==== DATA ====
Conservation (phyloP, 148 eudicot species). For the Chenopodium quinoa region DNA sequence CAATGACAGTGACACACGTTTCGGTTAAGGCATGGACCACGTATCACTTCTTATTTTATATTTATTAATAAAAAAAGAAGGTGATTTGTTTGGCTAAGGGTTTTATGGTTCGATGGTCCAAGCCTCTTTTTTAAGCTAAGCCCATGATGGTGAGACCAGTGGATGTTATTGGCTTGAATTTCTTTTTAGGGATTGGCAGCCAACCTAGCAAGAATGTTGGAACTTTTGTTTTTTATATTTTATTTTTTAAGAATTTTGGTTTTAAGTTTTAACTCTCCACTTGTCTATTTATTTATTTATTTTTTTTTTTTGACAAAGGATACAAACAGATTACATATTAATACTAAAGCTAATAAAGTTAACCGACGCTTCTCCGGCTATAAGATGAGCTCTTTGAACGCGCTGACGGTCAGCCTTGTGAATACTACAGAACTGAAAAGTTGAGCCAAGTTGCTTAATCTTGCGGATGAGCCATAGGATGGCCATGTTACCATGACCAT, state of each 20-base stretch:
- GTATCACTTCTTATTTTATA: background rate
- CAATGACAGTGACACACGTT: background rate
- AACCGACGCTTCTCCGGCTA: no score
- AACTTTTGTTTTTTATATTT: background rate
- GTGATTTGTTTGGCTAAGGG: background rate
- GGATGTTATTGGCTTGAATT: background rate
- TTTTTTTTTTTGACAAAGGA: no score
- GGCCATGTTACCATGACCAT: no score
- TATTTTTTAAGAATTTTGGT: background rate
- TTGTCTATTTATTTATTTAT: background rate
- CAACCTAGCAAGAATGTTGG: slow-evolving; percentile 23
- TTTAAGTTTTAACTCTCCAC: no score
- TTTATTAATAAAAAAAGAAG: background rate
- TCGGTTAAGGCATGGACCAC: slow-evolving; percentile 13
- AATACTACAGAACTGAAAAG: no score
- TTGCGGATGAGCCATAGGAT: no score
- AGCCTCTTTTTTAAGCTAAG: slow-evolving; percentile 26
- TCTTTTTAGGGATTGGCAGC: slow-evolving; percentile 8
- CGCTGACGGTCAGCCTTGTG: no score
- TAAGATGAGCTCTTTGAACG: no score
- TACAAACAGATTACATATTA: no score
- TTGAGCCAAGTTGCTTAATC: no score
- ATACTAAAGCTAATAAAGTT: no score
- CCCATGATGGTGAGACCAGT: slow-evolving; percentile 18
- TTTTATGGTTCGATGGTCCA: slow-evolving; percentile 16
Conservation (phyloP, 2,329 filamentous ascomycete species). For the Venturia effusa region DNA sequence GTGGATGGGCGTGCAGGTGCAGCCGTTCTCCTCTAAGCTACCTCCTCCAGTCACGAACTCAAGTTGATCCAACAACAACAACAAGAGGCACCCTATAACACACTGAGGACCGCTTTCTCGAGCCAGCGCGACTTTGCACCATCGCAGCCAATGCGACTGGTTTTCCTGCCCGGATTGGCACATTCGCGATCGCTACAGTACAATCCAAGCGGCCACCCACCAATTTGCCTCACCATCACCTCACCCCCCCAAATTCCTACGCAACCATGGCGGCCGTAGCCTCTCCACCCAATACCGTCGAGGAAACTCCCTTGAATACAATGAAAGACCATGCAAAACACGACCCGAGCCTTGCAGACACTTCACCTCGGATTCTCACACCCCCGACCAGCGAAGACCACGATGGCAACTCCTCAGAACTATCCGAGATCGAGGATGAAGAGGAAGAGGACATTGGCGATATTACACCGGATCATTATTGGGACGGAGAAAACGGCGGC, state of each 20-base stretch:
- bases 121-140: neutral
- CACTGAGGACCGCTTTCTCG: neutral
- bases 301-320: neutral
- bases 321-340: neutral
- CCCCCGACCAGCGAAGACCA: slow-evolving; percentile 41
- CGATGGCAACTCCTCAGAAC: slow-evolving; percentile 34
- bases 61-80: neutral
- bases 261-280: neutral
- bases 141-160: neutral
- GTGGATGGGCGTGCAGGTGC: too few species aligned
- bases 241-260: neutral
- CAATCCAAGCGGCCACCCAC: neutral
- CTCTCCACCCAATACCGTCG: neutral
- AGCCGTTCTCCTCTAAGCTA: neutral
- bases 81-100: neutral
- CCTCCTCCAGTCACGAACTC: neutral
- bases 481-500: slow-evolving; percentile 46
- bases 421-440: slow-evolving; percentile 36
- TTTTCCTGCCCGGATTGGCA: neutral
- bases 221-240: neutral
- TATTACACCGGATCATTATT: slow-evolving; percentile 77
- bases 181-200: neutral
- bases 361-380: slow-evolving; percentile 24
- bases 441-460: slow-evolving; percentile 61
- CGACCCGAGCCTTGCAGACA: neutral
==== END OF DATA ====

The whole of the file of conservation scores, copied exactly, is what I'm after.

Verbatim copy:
Conservation (phyloP, 148 eudicot species). For the Chenopodium quinoa region DNA sequence CAATGACAGTGACACACGTTTCGGTTAAGGCATGGACCACGTATCACTTCTTATTTTATATTTATTAATAAAAAAAGAAGGTGATTTGTTTGGCTAAGGGTTTTATGGTTCGATGGTCCAAGCCTCTTTTTTAAGCTAAGCCCATGATGGTGAGACCAGTGGATGTTATTGGCTTGAATTTCTTTTTAGGGATTGGCAGCCAACCTAGCAAGAATGTTGGAACTTTTGTTTTTTATATTTTATTTTTTAAGAATTTTGGTTTTAAGTTTTAACTCTCCACTTGTCTATTTATTTATTTATTTTTTTTTTTTGACAAAGGATACAAACAGATTACATATTAATACTAAAGCTAATAAAGTTAACCGACGCTTCTCCGGCTATAAGATGAGCTCTTTGAACGCGCTGACGGTCAGCCTTGTGAATACTACAGAACTGAAAAGTTGAGCCAAGTTGCTTAATCTTGCGGATGAGCCATAGGATGGCCATGTTACCATGACCAT, state of each 20-base stretch:
- GTATCACTTCTTATTTTATA: background rate
- CAATGACAGTGACACACGTT: background rate
- AACCGACGCTTCTCCGGCTA: no score
- AACTTTTGTTTTTTATATTT: background rate
- GTGATTTGTTTGGCTAAGGG: background rate
- GGATGTTATTGGCTTGAATT: background rate
- TTTTTTTTTTTGACAAAGGA: no score
- GGCCATGTTACCATGACCAT: no score
- TATTTTTTAAGAATTTTGGT: background rate
- TTGTCTATTTATTTATTTAT: background rate
- CAACCTAGCAAGAATGTTGG: slow-evolving; percentile 23
- TTTAAGTTTTAACTCTCCAC: no score
- TTTATTAATAAAAAAAGAAG: background rate
- TCGGTTAAGGCATGGACCAC: slow-evolving; percentile 13
- AATACTACAGAACTGAAAAG: no score
- TTGCGGATGAGCCATAGGAT: no score
- AGCCTCTTTTTTAAGCTAAG: slow-evolving; percentile 26
- TCTTTTTAGGGATTGGCAGC: slow-evolving; percentile 8
- CGCTGACGGTCAGCCTTGTG: no score
- TAAGATGAGCTCTTTGAACG: no score
- TACAAACAGATTACATATTA: no score
- TTGAGCCAAGTTGCTTAATC: no score
- ATACTAAAGCTAATAAAGTT: no score
- CCCATGATGGTGAGACCAGT: slow-evolving; percentile 18
- TTTTATGGTTCGATGGTCCA: slow-evolving; percentile 16
Conservation (phyloP, 2,329 filamentous ascomycete species). For the Venturia effusa region DNA sequence GTGGATGGGCGTGCAGGTGCAGCCGTTCTCCTCTAAGCTACCTCCTCCAGTCACGAACTCAAGTTGATCCAACAACAACAACAAGAGGCACCCTATAACACACTGAGGACCGCTTTCTCGAGCCAGCGCGACTTTGCACCATCGCAGCCAATGCGACTGGTTTTCCTGCCCGGATTGGCACATTCGCGATCGCTACAGTACAATCCAAGCGGCCACCCACCAATTTGCCTCACCATCACCTCACCCCCCCAAATTCCTACGCAACCATGGCGGCCGTAGCCTCTCCACCCAATACCGTCGAGGAAACTCCCTTGAATACAATGAAAGACCATGCAAAACACGACCCGAGCCTTGCAGACACTTCACCTCGGATTCTCACACCCCCGACCAGCGAAGACCACGATGGCAACTCCTCAGAACTATCCGAGATCGAGGATGAAGAGGAAGAGGACATTGGCGATATTACACCGGATCATTATTGGGACGGAGAAAACGGCGGC, state of each 20-base stretch:
- bases 121-140: neutral
- CACTGAGGACCGCTTTCTCG: neutral
- bases 301-320: neutral
- bases 321-340: neutral
- CCCCCGACCAGCGAAGACCA: slow-evolving; percentile 41
- CGATGGCAACTCCTCAGAAC: slow-evolving; percentile 34
- bases 61-80: neutral
- bases 261-280: neutral
- bases 141-160: neutral
- GTGGATGGGCGTGCAGGTGC: too few species aligned
- bases 241-260: neutral
- CAATCCAAGCGGCCACCCAC: neutral
- CTCTCCACCCAATACCGTCG: neutral
- AGCCGTTCTCCTCTAAGCTA: neutral
- bases 81-100: neutral
- CCTCCTCCAGTCACGAACTC: neutral
- bases 481-500: slow-evolving; percentile 46
- bases 421-440: slow-evolving; percentile 36
- TTTTCCTGCCCGGATTGGCA: neutral
- bases 221-240: neutral
- TATTACACCGGATCATTATT: slow-evolving; percentile 77
- bases 181-200: neutral
- bases 361-380: slow-evolving; percentile 24
- bases 441-460: slow-evolving; percentile 61
- CGACCCGAGCCTTGCAGACA: neutral